It is still early, but it’s looking like Jason Vargas will be a key piece of the Royals starting rotation. That might seem obvious now, after giving up just one run in his first 20.2 innings, but that was no certain thing before the season started.
We all knew that this rotation was better than it had been in years past, but that was heavily centered around Danny Duffy, Ian Kennedy, Jason Hammel and even Nate Karns, to an extent.
Vargas was slated for the rotation but nobody could have expected this.
Jason Vargas hasn't allowed a run in 14 2/3 innings. The Royals rotation's ERA is an absurd 2.07. https://t.co/Oa1fB9yRa7— Rustin Dodd (@rustindodd) April 20, 2017
Along with his crazy run prevention, his 1.1 fWAR is the highest in major league baseball among pitchers, above guys like Noah Syndergaard, Chris Sale and Max Scherzer. His 0.98 FIP trails only Syndergaard as the highest in the league.
Again, it’s early, so these numbers aren’t all that surprising. Everything will even out, and come June, Syndergaard, Sale and Scherzer will all but certainly have better numbers than Vargas.
What is surprising, however, is just how Vargas is getting people out. He is striking out just about everybody. Entering 2017, Vargas’s career high K/9 in a full season was 6.54. After last night’s start, his 2017 rate sits at 10.02. It should also be noted that Vargas has walked all of two hitters in his three starts, none of which spanned fewer than 6.0 innings. So while his strikeout numbers will almost certainly come back down to earth as the season progresses, there is a method to this madness. Meaning, he isn’t just accidentally striking out more hitters.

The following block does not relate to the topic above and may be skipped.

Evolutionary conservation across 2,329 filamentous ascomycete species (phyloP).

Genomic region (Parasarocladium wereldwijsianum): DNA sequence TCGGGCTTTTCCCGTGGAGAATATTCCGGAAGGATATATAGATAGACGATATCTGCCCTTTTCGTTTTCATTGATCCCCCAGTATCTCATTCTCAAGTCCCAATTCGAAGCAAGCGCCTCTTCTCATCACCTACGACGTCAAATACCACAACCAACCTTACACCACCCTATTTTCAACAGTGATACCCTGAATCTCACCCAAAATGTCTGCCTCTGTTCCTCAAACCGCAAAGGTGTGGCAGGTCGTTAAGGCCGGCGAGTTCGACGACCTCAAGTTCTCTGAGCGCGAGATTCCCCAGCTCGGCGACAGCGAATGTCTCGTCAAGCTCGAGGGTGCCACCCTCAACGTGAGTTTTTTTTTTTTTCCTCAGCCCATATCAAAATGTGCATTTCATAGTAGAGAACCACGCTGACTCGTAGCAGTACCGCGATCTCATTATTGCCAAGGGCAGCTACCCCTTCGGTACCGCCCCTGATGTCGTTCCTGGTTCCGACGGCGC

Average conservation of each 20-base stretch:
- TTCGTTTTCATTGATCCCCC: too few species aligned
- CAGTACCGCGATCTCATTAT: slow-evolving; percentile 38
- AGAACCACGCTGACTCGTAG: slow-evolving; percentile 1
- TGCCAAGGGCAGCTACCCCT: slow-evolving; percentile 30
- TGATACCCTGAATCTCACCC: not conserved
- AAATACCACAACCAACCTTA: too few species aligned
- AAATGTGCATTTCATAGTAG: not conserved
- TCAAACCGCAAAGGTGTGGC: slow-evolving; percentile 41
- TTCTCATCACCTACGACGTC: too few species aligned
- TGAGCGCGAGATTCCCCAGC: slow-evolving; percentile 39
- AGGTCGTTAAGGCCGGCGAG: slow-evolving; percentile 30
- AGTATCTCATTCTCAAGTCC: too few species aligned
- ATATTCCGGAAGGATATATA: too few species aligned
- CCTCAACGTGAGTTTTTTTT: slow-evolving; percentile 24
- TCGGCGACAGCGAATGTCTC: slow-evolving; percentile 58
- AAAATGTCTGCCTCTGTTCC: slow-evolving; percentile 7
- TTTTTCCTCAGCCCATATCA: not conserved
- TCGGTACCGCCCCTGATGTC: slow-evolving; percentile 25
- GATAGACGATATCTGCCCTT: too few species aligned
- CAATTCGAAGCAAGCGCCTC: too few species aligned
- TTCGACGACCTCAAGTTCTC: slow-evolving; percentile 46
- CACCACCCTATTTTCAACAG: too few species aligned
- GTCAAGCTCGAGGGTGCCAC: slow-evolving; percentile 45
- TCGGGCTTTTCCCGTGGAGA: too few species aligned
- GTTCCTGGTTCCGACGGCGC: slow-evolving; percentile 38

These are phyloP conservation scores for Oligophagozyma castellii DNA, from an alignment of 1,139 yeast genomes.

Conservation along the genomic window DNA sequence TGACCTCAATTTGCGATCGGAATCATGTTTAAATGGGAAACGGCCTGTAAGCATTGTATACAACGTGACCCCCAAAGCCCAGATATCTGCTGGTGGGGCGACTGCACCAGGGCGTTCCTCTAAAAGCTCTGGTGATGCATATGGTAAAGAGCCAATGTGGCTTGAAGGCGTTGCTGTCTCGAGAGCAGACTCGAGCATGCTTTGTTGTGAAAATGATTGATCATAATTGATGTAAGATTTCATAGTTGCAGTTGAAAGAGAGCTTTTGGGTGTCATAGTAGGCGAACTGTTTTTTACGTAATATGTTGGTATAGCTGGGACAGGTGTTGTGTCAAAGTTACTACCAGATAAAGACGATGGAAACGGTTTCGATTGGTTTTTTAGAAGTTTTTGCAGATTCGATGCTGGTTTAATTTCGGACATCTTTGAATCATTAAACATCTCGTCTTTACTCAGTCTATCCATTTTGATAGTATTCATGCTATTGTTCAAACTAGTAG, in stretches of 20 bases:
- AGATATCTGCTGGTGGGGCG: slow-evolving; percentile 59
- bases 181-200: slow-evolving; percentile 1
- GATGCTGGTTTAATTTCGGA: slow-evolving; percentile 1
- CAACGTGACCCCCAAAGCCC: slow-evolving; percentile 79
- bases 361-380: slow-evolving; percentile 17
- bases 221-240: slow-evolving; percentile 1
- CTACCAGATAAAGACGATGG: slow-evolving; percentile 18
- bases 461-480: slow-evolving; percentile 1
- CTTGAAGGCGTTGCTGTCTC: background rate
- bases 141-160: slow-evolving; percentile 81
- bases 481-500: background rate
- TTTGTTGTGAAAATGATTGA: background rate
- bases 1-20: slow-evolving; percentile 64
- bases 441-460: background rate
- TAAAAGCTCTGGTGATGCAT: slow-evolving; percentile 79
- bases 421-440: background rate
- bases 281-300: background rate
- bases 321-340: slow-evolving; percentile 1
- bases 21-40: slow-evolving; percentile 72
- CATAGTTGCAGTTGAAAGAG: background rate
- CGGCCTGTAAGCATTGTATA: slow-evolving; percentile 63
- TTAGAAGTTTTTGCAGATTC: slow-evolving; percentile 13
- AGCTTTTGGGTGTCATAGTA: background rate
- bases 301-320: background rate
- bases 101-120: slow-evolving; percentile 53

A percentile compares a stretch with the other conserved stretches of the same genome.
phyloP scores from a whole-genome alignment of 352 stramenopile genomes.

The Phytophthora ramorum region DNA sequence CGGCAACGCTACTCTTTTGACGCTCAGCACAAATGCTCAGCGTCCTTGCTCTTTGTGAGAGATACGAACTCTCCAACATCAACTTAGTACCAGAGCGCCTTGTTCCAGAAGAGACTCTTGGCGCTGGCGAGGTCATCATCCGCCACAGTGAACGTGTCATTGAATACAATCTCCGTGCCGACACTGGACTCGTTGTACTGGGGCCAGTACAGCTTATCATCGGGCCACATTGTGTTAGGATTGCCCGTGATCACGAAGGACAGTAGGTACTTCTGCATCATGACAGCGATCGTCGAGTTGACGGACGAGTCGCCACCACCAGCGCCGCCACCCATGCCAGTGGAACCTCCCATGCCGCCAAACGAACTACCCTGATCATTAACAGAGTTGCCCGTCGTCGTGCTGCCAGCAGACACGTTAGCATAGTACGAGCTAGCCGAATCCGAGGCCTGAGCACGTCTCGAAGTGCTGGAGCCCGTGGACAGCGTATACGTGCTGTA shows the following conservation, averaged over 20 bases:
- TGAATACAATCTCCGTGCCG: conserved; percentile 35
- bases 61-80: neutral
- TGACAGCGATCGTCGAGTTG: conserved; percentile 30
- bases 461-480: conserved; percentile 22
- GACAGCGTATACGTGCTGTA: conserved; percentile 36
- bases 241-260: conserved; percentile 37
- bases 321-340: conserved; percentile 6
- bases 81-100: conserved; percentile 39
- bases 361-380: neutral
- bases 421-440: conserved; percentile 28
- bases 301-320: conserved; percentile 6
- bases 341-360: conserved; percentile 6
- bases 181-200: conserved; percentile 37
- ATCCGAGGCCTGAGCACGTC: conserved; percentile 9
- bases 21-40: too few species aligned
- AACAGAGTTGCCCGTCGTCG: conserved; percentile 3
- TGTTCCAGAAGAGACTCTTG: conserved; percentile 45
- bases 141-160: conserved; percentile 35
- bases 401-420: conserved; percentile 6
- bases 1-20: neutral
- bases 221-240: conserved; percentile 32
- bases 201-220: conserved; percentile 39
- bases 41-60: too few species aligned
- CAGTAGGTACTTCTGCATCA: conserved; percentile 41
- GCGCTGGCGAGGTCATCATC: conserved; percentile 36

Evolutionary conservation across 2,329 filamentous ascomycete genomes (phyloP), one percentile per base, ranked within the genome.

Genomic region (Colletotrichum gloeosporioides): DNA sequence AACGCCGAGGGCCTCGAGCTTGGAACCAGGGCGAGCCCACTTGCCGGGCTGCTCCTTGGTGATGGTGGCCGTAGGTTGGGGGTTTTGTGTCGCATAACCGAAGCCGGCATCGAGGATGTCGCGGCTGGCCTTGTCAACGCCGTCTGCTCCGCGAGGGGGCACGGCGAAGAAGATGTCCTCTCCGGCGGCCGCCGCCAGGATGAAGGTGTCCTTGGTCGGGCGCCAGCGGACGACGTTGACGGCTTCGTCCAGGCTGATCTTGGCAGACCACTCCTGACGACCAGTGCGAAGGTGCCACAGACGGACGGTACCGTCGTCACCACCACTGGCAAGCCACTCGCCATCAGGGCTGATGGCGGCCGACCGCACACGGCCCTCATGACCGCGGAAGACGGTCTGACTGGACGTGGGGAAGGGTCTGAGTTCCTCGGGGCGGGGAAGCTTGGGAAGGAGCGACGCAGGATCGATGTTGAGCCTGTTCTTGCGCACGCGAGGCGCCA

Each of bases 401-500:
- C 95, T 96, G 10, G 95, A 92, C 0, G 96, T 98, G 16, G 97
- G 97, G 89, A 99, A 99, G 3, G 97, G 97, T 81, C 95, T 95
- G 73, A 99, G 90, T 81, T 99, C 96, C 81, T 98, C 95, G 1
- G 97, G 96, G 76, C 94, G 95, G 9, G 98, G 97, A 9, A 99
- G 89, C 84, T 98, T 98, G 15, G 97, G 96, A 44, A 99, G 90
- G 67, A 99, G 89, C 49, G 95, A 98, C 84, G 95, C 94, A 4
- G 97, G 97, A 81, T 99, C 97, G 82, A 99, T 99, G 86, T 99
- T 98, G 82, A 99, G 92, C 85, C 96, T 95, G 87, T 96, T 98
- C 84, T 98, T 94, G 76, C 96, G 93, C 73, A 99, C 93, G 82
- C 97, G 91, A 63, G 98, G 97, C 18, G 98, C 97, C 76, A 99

He is doing so with an absolutely unhittable changeup.
So far this season, Vargas’s changeup has gotten swings and misses 31% of the time, more than a 10% bump from his 20% career mark. He has already gotten 45 swings and misses on his changeup in 2017, 27 more than his other three pitches combined. To give some reference, Andrew Miller’s slider was swung at and missed 27% of the time in 2016, which was a career high for him.
The question now really is whether or not Vargas can sustain this kind of success. As we mentioned before, baseball always has a way of evening itself out and precedent tells us that Jason Vargas isn’t better than Chris Sale.
However, given the state of the Royals offense and bullpen, the success of the starting rotation could wind up being a huge, if not the biggest, factor in whether or not the Royals are able to make one last run to the postseason. And for Vargas, that success has always and will continue to hinge on his changeup. Hitters are hitting just .143 off of the pitch this season with no extra-base hits and 16 of his 26 strikeouts have been recorded via his changeup. This success is nothing new, with opposing batters hitting just .200 against Vargas’s changeup for his career.
We just haven’t seen this level of dominance from the pitch.
Whether or not that is sustainable is a fantastic question. Looking more into his usage information makes this picture a bit fuzzier as well, because Vargas is actually getting less movement on his changeup than he has in years past.
Take that for what you will, but regardless, Vargas is throwing the ball as well or better than he ever has. And it is one of the reasons why one the league’s worst offenses scored just 2.5 runs per game on this last home stand and still went 5-3.
Maybe I should have gotten one of those Tommy John surgeries.